A case has been reported that an eight year old girl does not age.
There have been reported cases of people not showing visible signs of Aging.
Genetic Scientists are trying to find and break the Genetic code. .
Or is it a disease?
Opinion is divided.
Gabby Williams has the facial features and skin of a newborn, and she is just as dependent. Her mother feeds, diapers and cradles her tiny frame as she did the day she was born.
The little girl from Billings, Mont., is 8 years old, but weighs only 11 pounds. Gabby has a mysterious condition, shared by only a handful of others in the world, that slows her rate of aging.
For the past two years, a doctor who has been trying to find the genetic off-switch to stop the aging process has been studying Gabby, as well as two other people who have striking similarities…
Unraveling what these three people may have in common is the subject of a TLC television special, “40-Year-Old Child: A New Case,” which airs Monday, Aug. 19, at 10 p.m. ET. The show is a follow-up to Gabby’s story, which aired last year.
“In some people, something happens to them and the development process is retarded,” said medical researcher Richard F. Walker. “The rate of change in the body slows and is negligible.”
It seems like Gabby Williams has been a newborn forever, and she has. She still wears diapers and nurses every three hours.
But the little Montana girl with the long hair is 6 years old. As each of her younger siblings were born and grew into toddlers and then developed into older children, she stayed the same.
A normal 6-year-old would weigh an average of 46 pounds and be about four feet tall. Gabby is 10 pounds and only about 24 inches long.
“She had all her medical tests when she was first born and they couldn’t find anything,” said Gabby’s mother, Mary-Margret Williams, 37, who lives with her family in a suburb of Billings, Mont.
Her condition — so rare that there is no name for it — will be showcased in “My 40-Year-Old Child,” a one-hour TLC documentary that airs Sunday night at 9 p.m.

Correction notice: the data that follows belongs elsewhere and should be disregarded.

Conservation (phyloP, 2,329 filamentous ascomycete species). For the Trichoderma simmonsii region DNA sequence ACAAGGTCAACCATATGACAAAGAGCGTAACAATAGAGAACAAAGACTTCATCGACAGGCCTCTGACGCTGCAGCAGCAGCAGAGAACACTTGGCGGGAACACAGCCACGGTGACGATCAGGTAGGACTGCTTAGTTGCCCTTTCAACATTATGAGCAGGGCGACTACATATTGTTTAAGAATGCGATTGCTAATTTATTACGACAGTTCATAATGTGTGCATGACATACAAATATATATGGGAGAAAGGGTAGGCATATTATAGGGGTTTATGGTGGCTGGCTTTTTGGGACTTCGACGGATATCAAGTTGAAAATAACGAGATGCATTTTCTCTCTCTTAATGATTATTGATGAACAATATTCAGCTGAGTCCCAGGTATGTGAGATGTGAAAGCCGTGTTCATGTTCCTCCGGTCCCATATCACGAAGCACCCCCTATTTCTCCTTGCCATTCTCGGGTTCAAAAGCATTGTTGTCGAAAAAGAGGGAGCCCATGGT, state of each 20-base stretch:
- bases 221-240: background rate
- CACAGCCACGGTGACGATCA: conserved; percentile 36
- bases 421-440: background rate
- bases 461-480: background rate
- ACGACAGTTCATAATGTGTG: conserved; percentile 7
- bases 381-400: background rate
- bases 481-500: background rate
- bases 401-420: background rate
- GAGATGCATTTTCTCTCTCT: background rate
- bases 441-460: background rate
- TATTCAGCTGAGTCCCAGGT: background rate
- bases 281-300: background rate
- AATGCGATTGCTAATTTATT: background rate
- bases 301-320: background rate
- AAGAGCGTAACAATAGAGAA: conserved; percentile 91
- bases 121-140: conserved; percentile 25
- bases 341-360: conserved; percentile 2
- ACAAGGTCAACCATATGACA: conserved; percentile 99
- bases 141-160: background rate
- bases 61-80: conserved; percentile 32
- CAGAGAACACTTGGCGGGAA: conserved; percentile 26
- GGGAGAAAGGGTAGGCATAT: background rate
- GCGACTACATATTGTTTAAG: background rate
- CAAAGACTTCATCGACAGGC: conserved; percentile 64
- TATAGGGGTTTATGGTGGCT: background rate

The film follows Gabby and her family, as well as Nicky Freeman, a middle-aged Australian in the body of a 10-year-old, as they try to unravel the medical mystery.
They are Benjamin Button children — only about a half dozen of them in the world, who age only one year for every four in the life of a normal human being. And so far, doctors can find nothing wrong with them.
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Progeria (pronunciation: /proʊˈdʒɪəriə/), Hutchinson Gilford Progeria Syndrome, or Progeria syndrome) is an extremely rare genetic disease wherein symptoms resembling aspects of aging are manifested at a very early age. The word progeria comes from the Greek words “pro” (πρό), meaning “before” or “premature”, and “gēras” (γῆρας), meaning “old age“. The disorder has a very low incident rate, occurring in an estimated 1 per 8 million live births. Those born with progeria typically live to their mid teens and early twenties. It is a genetic condition that occurs as a new mutation, and is rarely inherited. Although the term progeria applies strictly speaking to all diseases characterized by premature aging symptoms, and is often used as such, it is often applied specifically in reference to Hutchinson-Gilford Progeria Syndrome (HGPS).
Scientists are particularly interested in progeria because it might reveal clues about the normal process of aging. Progeria was first described in 1886 by Jonathan Hutchinson. It was also described independently in 1897 by Hastings Gilford. The condition was later named Hutchinson-Gilford Progeria Syndrome (HGPS).
This is disputed.